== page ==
Underdogs Sound Off

Allmendinger (third): “The short runs (felt really good). It was really hooked up. We still have to work on our long-run package in general. That’s something that’s kind of been weak for us at Kaulig Racing. We got that caution with 18 to go, I was like we’ve got a shot at this, and we lost a couple of spots on pit road but restarted eighth. Ross and I had a fun battle. I think I needed about an 11-lap run to catch Kyle. But overall, just proud of everyone at Kaulig Racing to get the Chevy in the top five and just have another solid day.

“We know how it goes in the offseason. A lot of stuff changes. Everybody works on the cars. It’s all about trying to build a notebook and get ready for next year. This is just giving us confidence. This is part of the reason why I made the decision to go full-time Cup because I felt like the group that we have on the Cup side can be really good. We have a lot of work to do, but it can be really good, and I want to be a part of that.”

Dillon (26th): “We didn’t really have the speed we needed all day with our Sunseeker Resorts Camaro. In the first 15 or 20 laps, we just got so far behind and wasn’t really able to recover. It was definitely a struggle all day, and we lost some positions with the spin on the last lap, too. Hopefully, we will get better for the last two races.”

Erik Jones (30th): “Today just wasn’t our day. I thought we found some things at the test that would help us, but we struggled all race with the handling. We’ve got some work to do for sure before we come back here next year. You’ll have weeks like this, especially as we continue to learn this car. Glad to have this one behind us and move on to next week at Martinsville.”

We also had a little Underdog drama in the NASCAR Xfinity Series race as Stefan Parsons got involved in a late wreck with Kyle Sieg to bring out the final caution of the race. Parsons explained his side of the story to Frontstretch in a race where he tangled with both Sieg brothers competing.

Stefan Parsons (34th in Xfinity race):

Top 10 Underdog Moments Since 2000 – No. 3

There are not many sporting events more prestigious than the Daytona 500. After all, it is the Super Bowl of stock car racing. The event itself is a living highlight reel, providing some of the best races, scary moments, jaw-dropping action, and upset winners in its storied history. That legacy added a new page in 2021 with an outstanding finish.

The Big One typically occurs late in the race or at its midpoint. However, it didn’t take long in this case. A bump that went wrong from Christopher Bell to Aric Almirola ignited a 16-car crash,  preceded a red flag for lightning and rain that lasted nearly six hours.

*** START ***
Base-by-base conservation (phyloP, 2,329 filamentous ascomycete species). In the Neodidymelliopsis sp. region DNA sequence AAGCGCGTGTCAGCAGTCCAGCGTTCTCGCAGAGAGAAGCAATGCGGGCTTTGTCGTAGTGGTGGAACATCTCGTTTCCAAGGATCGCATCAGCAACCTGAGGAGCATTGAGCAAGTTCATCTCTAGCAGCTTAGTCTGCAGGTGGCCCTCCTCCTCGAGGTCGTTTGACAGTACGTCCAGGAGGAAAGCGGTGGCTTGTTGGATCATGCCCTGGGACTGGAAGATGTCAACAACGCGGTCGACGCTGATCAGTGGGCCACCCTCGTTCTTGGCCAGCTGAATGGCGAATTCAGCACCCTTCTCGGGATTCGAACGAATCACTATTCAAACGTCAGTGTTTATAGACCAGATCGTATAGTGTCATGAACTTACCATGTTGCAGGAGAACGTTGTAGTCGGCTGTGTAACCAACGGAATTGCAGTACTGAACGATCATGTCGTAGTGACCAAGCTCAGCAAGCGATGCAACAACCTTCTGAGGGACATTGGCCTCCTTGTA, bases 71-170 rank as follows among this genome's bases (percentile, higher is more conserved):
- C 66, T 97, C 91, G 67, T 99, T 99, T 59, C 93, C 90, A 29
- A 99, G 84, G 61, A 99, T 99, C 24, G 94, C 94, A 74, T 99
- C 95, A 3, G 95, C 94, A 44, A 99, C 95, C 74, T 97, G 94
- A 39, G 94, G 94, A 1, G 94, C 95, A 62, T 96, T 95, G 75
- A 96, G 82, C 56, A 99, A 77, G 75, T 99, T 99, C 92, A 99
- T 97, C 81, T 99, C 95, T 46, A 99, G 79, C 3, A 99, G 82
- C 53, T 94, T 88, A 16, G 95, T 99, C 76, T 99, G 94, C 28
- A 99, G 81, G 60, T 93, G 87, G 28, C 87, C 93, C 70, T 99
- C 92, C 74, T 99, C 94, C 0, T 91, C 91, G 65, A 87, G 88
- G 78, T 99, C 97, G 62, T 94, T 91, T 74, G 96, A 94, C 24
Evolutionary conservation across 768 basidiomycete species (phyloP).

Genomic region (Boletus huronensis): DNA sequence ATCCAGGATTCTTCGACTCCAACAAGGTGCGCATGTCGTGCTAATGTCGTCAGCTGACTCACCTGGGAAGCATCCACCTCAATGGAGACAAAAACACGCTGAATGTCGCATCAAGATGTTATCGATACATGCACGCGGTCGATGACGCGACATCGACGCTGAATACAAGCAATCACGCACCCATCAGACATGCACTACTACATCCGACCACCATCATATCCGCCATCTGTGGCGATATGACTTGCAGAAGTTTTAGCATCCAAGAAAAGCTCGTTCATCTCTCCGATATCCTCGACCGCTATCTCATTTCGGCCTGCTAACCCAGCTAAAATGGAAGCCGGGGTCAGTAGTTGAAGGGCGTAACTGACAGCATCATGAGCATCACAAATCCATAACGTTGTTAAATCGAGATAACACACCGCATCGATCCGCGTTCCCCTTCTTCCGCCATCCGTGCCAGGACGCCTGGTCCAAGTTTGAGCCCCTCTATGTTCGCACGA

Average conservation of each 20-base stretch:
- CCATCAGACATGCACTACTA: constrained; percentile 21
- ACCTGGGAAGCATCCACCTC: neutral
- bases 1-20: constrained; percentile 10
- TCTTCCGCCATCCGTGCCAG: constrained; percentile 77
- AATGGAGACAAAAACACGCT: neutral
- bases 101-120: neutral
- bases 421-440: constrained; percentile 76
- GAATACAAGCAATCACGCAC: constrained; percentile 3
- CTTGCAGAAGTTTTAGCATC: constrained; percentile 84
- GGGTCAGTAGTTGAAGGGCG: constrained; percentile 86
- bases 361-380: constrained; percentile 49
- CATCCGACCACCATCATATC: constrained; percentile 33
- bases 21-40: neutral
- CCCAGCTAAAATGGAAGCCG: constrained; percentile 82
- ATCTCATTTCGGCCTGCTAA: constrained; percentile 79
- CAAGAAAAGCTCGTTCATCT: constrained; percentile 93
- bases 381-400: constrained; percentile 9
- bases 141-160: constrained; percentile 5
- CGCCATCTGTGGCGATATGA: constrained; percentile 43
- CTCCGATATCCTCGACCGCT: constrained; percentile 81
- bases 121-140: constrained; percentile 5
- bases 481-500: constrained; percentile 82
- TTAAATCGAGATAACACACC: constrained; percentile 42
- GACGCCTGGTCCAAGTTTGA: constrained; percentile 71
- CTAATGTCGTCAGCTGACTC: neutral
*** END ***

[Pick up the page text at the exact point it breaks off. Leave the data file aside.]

When the race went green, it mirrored Florida weather: the calm before the storm. The final stage went caution-free, with manufacturers hooking up and green flag pit stop strategy becoming a game changer in the late going.

On the final lap, Team Penske’s Brad Keselowski was pushing teammate Joey Logano for the win. However, a push from Chase Elliott into McDowell propelled McDowell’s No. 34 to the back of Keselowski. Keselowski ducked low but spun into Logano, setting off a fiery crash that took out 10 cars.

When NASCAR reviewed timing and scoring at the moment of caution, it was found that McDowell had edged Elliott for his first career victory and the third for Front Row Motorsports. It was one of the biggest upset wins in the race’s history, immediately jumbling up the playoff field as well.

Small Team Scheme of the Week

South Beach brought some sweet schemes in alignment with Miami Vice. One scheme, however, may not have been as flashy, but it was a clean look that stole the spotlight to become the scheme of the week. That would be Todd Gilliland’s No. 38, which brought EO South Florida and its partners on the car. The ride featured blue, white and pink, a slick combination for the heat of Miami. Gilliland finished his Homestead-Miami debut in 31st.

About the author

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Luken Glover joined the Frontstretch team in 2020 as a contributor, furthering a love for racing that traces back to his earliest memories. Glover inherited his passion for racing from his grandfather, who used to help former NASCAR team owner Junie Donlavey in his Richmond, Va. garage. A 2023 graduate from the University of the Cumberlands, Glover is the author of "The Underdog House," contributes to commentary pieces, and does occasional at-track reporting. Additionally, Glover enjoys working in ministry, coaching basketball, playing sports, and karting.

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johndawgchapman

I would submit, that Kaulig either has, or is losing its underdog status.
While I consider both Austin Dillon, who’s consistently been. overshadowed by his teammate. And Kez, who’s working an amazing transformation to a team that’s won what, two races? (Both plate wins) in the previous 10 years or so, is an underdog as well. Though I expect them to shed that designation in ’23 as well.